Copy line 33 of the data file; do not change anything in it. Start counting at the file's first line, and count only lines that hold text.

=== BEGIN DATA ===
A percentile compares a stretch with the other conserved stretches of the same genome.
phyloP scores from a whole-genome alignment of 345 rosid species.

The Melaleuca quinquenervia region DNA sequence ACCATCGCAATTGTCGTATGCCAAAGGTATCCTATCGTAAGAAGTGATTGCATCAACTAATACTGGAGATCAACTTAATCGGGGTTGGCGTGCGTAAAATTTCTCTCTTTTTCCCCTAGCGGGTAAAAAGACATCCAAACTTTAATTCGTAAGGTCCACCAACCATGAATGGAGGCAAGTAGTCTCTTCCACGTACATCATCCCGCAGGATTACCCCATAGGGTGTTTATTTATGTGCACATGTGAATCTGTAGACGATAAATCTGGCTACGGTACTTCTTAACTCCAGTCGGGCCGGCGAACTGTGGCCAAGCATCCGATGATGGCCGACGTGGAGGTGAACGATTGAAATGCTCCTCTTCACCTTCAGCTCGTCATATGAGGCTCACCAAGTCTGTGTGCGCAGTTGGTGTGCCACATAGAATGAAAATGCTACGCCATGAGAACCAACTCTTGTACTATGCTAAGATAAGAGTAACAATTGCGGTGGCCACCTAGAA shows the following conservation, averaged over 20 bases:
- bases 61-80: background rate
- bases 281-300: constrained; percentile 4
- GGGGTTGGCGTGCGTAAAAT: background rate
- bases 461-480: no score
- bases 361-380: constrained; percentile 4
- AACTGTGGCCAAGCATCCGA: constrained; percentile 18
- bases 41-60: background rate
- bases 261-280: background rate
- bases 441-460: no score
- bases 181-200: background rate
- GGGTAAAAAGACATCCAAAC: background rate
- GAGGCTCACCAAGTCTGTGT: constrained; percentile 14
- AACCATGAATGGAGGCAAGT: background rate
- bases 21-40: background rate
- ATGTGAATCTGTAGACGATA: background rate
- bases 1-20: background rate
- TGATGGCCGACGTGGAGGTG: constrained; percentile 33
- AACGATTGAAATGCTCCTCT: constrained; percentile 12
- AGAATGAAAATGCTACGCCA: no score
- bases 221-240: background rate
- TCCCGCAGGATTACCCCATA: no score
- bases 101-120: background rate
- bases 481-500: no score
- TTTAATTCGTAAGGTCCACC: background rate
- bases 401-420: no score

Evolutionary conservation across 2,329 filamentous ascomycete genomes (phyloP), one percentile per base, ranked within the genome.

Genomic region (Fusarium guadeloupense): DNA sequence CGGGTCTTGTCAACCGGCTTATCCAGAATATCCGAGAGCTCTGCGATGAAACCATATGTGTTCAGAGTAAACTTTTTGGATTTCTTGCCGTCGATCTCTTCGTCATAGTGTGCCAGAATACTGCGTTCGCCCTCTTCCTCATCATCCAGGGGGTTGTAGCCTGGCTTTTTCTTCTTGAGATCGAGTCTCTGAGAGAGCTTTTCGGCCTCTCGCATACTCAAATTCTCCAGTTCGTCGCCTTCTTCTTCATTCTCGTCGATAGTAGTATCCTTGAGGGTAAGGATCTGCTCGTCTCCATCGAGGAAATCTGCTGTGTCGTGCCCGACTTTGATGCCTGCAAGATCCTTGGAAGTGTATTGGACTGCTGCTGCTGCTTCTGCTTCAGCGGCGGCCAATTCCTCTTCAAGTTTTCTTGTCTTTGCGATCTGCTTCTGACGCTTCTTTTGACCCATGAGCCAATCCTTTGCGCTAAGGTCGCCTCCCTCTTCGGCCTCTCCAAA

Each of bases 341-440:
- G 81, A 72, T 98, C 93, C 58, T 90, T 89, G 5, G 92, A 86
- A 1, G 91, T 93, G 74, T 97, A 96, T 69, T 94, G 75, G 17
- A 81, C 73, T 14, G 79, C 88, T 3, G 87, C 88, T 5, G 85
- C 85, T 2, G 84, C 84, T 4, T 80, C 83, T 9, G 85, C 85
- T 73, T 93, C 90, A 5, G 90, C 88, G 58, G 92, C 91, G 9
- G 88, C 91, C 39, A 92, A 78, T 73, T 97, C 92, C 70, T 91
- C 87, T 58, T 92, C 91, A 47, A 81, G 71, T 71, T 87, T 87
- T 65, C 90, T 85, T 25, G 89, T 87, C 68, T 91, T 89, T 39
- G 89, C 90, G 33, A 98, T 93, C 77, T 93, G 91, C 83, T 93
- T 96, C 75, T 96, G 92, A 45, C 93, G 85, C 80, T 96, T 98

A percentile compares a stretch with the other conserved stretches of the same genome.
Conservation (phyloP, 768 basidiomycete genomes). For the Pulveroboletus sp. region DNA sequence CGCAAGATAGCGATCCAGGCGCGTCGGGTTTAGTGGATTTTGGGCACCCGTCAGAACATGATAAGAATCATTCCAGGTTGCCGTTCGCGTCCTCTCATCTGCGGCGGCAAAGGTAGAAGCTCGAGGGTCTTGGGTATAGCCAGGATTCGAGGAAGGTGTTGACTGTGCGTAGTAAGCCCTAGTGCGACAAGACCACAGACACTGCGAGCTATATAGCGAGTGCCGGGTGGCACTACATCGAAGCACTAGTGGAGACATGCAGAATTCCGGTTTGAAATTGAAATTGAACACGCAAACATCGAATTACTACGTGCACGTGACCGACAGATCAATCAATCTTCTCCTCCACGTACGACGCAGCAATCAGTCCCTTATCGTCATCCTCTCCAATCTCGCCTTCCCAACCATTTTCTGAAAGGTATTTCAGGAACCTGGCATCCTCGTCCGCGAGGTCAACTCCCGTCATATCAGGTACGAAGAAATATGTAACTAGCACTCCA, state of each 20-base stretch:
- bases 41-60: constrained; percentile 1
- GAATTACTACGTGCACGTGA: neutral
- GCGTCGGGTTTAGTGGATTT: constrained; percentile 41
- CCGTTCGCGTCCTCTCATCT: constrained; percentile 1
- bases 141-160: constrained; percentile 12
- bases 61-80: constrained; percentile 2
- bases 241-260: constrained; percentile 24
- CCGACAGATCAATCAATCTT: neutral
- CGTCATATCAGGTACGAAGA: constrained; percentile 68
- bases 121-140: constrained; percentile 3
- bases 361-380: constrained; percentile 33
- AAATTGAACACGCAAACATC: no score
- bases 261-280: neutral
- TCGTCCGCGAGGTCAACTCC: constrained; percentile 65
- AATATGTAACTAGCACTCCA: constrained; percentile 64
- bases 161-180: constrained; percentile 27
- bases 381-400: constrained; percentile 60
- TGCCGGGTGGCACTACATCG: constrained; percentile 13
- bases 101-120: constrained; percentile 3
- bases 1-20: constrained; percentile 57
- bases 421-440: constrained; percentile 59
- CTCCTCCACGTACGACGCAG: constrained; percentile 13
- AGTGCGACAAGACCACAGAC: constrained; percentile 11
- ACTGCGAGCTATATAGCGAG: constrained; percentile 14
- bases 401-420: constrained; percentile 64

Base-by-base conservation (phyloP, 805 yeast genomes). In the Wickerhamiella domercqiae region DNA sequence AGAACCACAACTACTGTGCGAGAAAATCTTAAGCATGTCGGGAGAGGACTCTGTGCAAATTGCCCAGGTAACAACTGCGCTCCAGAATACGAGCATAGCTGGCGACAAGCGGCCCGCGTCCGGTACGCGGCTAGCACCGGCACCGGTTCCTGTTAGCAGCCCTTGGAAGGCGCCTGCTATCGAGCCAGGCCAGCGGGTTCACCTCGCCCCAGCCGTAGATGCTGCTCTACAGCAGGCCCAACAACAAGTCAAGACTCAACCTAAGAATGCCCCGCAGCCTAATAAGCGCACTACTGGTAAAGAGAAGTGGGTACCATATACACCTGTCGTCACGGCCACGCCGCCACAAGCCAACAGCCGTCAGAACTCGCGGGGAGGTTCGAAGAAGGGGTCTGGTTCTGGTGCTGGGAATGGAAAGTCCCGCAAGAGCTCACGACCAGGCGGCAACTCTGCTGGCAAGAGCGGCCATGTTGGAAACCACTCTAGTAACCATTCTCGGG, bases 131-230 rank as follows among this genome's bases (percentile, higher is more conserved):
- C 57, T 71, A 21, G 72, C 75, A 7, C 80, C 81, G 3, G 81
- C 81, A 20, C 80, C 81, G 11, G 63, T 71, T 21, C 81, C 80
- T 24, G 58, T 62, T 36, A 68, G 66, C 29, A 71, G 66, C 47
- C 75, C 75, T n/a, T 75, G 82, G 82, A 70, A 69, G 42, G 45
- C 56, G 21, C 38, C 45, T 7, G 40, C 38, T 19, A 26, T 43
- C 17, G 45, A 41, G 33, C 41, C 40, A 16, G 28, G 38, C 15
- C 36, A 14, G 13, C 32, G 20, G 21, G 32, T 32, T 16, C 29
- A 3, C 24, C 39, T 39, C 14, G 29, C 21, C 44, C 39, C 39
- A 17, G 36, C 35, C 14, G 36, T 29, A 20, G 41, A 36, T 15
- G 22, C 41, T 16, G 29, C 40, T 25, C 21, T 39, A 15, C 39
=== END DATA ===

- A 1, G 91, T 93, G 74, T 97, A 96, T 69, T 94, G 75, G 17